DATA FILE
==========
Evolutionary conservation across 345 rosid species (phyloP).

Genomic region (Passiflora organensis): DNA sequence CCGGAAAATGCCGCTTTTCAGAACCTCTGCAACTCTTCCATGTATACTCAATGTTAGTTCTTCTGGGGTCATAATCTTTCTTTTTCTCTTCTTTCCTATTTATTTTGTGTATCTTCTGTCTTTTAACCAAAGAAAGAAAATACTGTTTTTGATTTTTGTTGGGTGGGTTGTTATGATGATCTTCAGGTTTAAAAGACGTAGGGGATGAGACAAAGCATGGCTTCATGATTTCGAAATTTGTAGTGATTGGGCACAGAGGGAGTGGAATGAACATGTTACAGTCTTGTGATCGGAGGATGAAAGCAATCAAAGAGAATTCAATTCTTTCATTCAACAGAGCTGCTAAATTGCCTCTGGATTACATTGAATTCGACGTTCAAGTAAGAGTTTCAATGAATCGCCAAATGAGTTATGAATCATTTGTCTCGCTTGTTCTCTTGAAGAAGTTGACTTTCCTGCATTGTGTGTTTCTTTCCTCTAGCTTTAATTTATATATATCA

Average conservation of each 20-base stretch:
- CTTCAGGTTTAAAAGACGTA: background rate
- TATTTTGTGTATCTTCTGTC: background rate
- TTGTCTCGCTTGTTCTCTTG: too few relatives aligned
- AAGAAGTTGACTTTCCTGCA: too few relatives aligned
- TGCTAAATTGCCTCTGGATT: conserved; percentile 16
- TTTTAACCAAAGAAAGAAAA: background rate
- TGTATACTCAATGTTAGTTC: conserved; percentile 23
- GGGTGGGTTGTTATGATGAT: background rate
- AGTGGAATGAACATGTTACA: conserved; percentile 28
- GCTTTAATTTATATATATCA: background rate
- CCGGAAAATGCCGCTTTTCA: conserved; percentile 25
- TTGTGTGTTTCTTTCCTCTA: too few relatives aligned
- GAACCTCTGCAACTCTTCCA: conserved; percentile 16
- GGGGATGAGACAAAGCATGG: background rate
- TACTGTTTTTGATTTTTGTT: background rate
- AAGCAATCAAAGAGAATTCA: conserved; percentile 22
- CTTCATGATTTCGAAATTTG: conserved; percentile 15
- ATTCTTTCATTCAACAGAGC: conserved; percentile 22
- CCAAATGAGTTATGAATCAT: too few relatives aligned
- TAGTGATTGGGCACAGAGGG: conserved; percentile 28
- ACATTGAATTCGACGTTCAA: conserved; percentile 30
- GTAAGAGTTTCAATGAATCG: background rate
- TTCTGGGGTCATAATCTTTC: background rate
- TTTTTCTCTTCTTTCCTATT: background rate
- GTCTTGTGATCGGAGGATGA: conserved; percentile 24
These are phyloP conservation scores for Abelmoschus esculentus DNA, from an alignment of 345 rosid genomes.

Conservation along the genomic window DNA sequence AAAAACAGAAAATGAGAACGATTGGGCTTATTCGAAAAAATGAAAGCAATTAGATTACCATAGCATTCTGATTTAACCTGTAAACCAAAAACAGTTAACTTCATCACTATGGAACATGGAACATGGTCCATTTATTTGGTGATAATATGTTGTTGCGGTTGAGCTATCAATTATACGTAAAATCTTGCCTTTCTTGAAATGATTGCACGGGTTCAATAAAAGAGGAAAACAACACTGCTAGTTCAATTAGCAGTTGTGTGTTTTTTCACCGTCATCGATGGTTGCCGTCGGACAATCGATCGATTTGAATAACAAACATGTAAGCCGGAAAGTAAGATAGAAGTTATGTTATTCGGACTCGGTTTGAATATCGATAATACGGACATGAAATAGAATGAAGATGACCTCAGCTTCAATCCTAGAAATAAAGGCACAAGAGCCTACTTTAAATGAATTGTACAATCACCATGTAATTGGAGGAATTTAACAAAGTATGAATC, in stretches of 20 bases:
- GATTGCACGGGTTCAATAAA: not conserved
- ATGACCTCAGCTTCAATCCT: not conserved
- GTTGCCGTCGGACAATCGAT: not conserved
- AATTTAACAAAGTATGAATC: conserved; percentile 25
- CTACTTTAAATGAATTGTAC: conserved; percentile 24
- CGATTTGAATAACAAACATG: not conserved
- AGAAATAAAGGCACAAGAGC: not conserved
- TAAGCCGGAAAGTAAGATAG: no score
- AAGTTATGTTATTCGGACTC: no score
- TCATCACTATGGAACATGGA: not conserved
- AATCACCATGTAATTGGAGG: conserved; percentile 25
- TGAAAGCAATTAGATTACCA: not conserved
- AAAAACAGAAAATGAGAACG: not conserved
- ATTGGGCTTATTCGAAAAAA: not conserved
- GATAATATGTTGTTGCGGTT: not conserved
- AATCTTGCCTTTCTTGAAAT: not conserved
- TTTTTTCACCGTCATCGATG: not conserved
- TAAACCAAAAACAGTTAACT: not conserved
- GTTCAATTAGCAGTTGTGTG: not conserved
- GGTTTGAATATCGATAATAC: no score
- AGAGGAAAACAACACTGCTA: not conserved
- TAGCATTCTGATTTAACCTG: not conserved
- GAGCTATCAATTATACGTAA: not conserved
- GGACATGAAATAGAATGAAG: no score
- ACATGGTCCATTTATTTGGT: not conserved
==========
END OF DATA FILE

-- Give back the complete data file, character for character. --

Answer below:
Evolutionary conservation across 345 rosid species (phyloP).

Genomic region (Passiflora organensis): DNA sequence CCGGAAAATGCCGCTTTTCAGAACCTCTGCAACTCTTCCATGTATACTCAATGTTAGTTCTTCTGGGGTCATAATCTTTCTTTTTCTCTTCTTTCCTATTTATTTTGTGTATCTTCTGTCTTTTAACCAAAGAAAGAAAATACTGTTTTTGATTTTTGTTGGGTGGGTTGTTATGATGATCTTCAGGTTTAAAAGACGTAGGGGATGAGACAAAGCATGGCTTCATGATTTCGAAATTTGTAGTGATTGGGCACAGAGGGAGTGGAATGAACATGTTACAGTCTTGTGATCGGAGGATGAAAGCAATCAAAGAGAATTCAATTCTTTCATTCAACAGAGCTGCTAAATTGCCTCTGGATTACATTGAATTCGACGTTCAAGTAAGAGTTTCAATGAATCGCCAAATGAGTTATGAATCATTTGTCTCGCTTGTTCTCTTGAAGAAGTTGACTTTCCTGCATTGTGTGTTTCTTTCCTCTAGCTTTAATTTATATATATCA

Average conservation of each 20-base stretch:
- CTTCAGGTTTAAAAGACGTA: background rate
- TATTTTGTGTATCTTCTGTC: background rate
- TTGTCTCGCTTGTTCTCTTG: too few relatives aligned
- AAGAAGTTGACTTTCCTGCA: too few relatives aligned
- TGCTAAATTGCCTCTGGATT: conserved; percentile 16
- TTTTAACCAAAGAAAGAAAA: background rate
- TGTATACTCAATGTTAGTTC: conserved; percentile 23
- GGGTGGGTTGTTATGATGAT: background rate
- AGTGGAATGAACATGTTACA: conserved; percentile 28
- GCTTTAATTTATATATATCA: background rate
- CCGGAAAATGCCGCTTTTCA: conserved; percentile 25
- TTGTGTGTTTCTTTCCTCTA: too few relatives aligned
- GAACCTCTGCAACTCTTCCA: conserved; percentile 16
- GGGGATGAGACAAAGCATGG: background rate
- TACTGTTTTTGATTTTTGTT: background rate
- AAGCAATCAAAGAGAATTCA: conserved; percentile 22
- CTTCATGATTTCGAAATTTG: conserved; percentile 15
- ATTCTTTCATTCAACAGAGC: conserved; percentile 22
- CCAAATGAGTTATGAATCAT: too few relatives aligned
- TAGTGATTGGGCACAGAGGG: conserved; percentile 28
- ACATTGAATTCGACGTTCAA: conserved; percentile 30
- GTAAGAGTTTCAATGAATCG: background rate
- TTCTGGGGTCATAATCTTTC: background rate
- TTTTTCTCTTCTTTCCTATT: background rate
- GTCTTGTGATCGGAGGATGA: conserved; percentile 24
These are phyloP conservation scores for Abelmoschus esculentus DNA, from an alignment of 345 rosid genomes.

Conservation along the genomic window DNA sequence AAAAACAGAAAATGAGAACGATTGGGCTTATTCGAAAAAATGAAAGCAATTAGATTACCATAGCATTCTGATTTAACCTGTAAACCAAAAACAGTTAACTTCATCACTATGGAACATGGAACATGGTCCATTTATTTGGTGATAATATGTTGTTGCGGTTGAGCTATCAATTATACGTAAAATCTTGCCTTTCTTGAAATGATTGCACGGGTTCAATAAAAGAGGAAAACAACACTGCTAGTTCAATTAGCAGTTGTGTGTTTTTTCACCGTCATCGATGGTTGCCGTCGGACAATCGATCGATTTGAATAACAAACATGTAAGCCGGAAAGTAAGATAGAAGTTATGTTATTCGGACTCGGTTTGAATATCGATAATACGGACATGAAATAGAATGAAGATGACCTCAGCTTCAATCCTAGAAATAAAGGCACAAGAGCCTACTTTAAATGAATTGTACAATCACCATGTAATTGGAGGAATTTAACAAAGTATGAATC, in stretches of 20 bases:
- GATTGCACGGGTTCAATAAA: not conserved
- ATGACCTCAGCTTCAATCCT: not conserved
- GTTGCCGTCGGACAATCGAT: not conserved
- AATTTAACAAAGTATGAATC: conserved; percentile 25
- CTACTTTAAATGAATTGTAC: conserved; percentile 24
- CGATTTGAATAACAAACATG: not conserved
- AGAAATAAAGGCACAAGAGC: not conserved
- TAAGCCGGAAAGTAAGATAG: no score
- AAGTTATGTTATTCGGACTC: no score
- TCATCACTATGGAACATGGA: not conserved
- AATCACCATGTAATTGGAGG: conserved; percentile 25
- TGAAAGCAATTAGATTACCA: not conserved
- AAAAACAGAAAATGAGAACG: not conserved
- ATTGGGCTTATTCGAAAAAA: not conserved
- GATAATATGTTGTTGCGGTT: not conserved
- AATCTTGCCTTTCTTGAAAT: not conserved
- TTTTTTCACCGTCATCGATG: not conserved
- TAAACCAAAAACAGTTAACT: not conserved
- GTTCAATTAGCAGTTGTGTG: not conserved
- GGTTTGAATATCGATAATAC: no score
- AGAGGAAAACAACACTGCTA: not conserved
- TAGCATTCTGATTTAACCTG: not conserved
- GAGCTATCAATTATACGTAA: not conserved
- GGACATGAAATAGAATGAAG: no score
- ACATGGTCCATTTATTTGGT: not conserved